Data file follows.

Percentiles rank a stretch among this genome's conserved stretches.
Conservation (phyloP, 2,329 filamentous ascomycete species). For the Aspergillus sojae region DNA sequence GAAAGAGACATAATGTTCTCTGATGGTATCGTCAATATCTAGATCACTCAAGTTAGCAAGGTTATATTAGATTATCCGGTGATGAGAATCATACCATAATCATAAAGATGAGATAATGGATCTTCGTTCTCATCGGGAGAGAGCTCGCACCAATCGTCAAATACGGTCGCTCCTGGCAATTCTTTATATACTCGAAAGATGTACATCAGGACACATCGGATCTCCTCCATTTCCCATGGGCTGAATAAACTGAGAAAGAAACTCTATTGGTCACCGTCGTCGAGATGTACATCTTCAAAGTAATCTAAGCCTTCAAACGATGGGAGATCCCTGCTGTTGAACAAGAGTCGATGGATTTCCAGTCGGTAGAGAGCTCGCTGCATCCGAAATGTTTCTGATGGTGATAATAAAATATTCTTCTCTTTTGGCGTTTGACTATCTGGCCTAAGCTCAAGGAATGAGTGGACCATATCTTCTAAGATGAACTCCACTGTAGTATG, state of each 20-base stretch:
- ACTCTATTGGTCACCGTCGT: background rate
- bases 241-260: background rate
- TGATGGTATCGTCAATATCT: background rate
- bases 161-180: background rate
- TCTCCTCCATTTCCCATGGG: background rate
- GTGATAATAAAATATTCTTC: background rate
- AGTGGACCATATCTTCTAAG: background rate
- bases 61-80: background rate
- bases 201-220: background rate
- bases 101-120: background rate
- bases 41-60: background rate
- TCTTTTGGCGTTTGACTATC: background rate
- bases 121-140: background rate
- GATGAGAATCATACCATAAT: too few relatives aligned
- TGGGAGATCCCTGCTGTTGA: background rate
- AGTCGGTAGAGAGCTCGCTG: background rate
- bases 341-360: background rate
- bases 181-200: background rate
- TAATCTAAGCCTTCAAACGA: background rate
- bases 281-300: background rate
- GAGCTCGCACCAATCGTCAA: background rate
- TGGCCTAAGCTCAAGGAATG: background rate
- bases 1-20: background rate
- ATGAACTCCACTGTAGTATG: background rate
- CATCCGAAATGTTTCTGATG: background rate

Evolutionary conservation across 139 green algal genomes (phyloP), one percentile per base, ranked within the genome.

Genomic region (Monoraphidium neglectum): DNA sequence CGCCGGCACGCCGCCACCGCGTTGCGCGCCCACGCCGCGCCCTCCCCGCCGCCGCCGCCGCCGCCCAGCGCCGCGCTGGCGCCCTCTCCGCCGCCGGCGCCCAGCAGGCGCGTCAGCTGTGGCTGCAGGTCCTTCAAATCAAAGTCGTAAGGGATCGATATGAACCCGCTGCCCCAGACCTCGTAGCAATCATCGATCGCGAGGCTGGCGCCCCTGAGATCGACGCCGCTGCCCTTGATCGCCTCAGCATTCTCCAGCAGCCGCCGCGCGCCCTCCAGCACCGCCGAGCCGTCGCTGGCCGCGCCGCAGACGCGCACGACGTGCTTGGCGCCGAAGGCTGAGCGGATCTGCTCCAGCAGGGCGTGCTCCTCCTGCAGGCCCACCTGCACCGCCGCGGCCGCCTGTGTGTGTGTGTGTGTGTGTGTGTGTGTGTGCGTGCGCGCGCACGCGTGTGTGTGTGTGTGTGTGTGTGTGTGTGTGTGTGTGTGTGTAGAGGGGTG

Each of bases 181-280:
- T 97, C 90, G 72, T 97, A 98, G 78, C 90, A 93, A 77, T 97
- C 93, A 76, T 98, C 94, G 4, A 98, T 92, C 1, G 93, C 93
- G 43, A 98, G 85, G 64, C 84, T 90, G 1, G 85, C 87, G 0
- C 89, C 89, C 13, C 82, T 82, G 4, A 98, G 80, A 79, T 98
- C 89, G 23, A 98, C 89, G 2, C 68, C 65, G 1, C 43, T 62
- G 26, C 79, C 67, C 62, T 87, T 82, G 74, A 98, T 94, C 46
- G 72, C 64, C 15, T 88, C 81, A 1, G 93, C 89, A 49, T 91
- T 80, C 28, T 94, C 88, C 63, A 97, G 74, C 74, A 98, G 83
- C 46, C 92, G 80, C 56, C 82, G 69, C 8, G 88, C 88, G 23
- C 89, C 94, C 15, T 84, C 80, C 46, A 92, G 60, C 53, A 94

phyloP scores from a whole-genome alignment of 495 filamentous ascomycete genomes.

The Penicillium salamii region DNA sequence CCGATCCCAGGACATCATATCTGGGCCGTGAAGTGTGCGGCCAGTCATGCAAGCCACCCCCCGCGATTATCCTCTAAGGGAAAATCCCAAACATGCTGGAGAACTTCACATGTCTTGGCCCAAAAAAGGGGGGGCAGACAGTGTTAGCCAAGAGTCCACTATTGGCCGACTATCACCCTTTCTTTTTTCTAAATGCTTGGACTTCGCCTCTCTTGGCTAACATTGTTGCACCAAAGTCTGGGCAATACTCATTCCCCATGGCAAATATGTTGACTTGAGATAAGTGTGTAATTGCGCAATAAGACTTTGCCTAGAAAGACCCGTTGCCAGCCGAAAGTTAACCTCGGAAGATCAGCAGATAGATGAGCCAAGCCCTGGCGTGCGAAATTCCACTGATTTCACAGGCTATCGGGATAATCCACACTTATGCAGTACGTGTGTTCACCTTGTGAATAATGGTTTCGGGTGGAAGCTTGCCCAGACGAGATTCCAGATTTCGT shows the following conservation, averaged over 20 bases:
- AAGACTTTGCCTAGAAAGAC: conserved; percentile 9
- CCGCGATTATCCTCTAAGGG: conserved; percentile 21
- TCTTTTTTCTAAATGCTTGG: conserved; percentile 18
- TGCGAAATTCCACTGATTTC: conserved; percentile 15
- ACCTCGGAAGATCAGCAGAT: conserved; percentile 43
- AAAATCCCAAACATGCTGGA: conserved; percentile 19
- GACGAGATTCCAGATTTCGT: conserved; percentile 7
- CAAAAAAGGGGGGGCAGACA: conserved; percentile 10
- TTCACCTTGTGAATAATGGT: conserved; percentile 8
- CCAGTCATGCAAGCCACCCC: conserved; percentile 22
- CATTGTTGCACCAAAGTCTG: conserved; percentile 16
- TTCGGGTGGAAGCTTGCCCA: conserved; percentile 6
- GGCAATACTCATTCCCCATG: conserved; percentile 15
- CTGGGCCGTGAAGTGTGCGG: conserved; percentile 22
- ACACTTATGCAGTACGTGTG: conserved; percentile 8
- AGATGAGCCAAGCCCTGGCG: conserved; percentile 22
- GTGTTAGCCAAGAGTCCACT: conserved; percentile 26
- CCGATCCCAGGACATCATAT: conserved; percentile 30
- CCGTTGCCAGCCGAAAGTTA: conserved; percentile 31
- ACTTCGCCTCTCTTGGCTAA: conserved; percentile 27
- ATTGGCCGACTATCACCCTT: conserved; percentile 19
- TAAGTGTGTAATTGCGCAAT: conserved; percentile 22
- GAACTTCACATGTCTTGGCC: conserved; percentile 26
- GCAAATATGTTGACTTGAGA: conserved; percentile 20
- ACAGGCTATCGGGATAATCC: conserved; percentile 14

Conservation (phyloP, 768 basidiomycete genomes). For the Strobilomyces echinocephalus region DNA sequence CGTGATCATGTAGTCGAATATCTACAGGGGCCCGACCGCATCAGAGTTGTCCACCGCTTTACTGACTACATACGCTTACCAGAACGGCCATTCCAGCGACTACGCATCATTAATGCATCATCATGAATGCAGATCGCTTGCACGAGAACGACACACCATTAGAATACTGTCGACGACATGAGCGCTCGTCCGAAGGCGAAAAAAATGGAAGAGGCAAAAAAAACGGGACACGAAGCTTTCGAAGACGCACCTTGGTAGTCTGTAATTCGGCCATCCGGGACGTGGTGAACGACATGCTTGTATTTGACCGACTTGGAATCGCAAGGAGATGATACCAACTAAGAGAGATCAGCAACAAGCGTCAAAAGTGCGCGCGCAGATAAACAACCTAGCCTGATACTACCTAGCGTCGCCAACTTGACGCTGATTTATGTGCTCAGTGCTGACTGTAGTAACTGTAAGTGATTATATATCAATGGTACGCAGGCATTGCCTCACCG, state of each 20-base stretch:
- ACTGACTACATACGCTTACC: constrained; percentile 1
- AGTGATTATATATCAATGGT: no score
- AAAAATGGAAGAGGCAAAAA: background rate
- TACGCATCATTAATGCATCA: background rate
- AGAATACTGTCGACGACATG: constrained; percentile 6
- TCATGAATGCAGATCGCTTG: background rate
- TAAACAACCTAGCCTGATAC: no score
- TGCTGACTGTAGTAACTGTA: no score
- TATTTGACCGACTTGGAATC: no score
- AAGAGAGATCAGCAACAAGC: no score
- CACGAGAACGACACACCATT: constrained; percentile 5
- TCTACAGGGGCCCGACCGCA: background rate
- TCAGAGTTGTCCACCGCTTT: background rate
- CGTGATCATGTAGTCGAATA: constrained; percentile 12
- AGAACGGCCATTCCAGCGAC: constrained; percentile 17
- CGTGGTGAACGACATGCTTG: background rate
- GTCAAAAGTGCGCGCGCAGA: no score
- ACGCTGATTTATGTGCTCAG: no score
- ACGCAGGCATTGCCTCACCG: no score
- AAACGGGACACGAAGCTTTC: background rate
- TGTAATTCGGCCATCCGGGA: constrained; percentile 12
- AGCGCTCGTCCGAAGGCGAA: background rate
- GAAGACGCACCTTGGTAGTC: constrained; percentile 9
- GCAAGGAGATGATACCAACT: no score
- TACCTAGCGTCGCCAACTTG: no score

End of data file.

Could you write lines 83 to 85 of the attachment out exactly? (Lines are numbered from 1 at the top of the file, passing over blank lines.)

- AGAACGGCCATTCCAGCGAC: constrained; percentile 17
- CGTGGTGAACGACATGCTTG: background rate
- GTCAAAAGTGCGCGCGCAGA: no score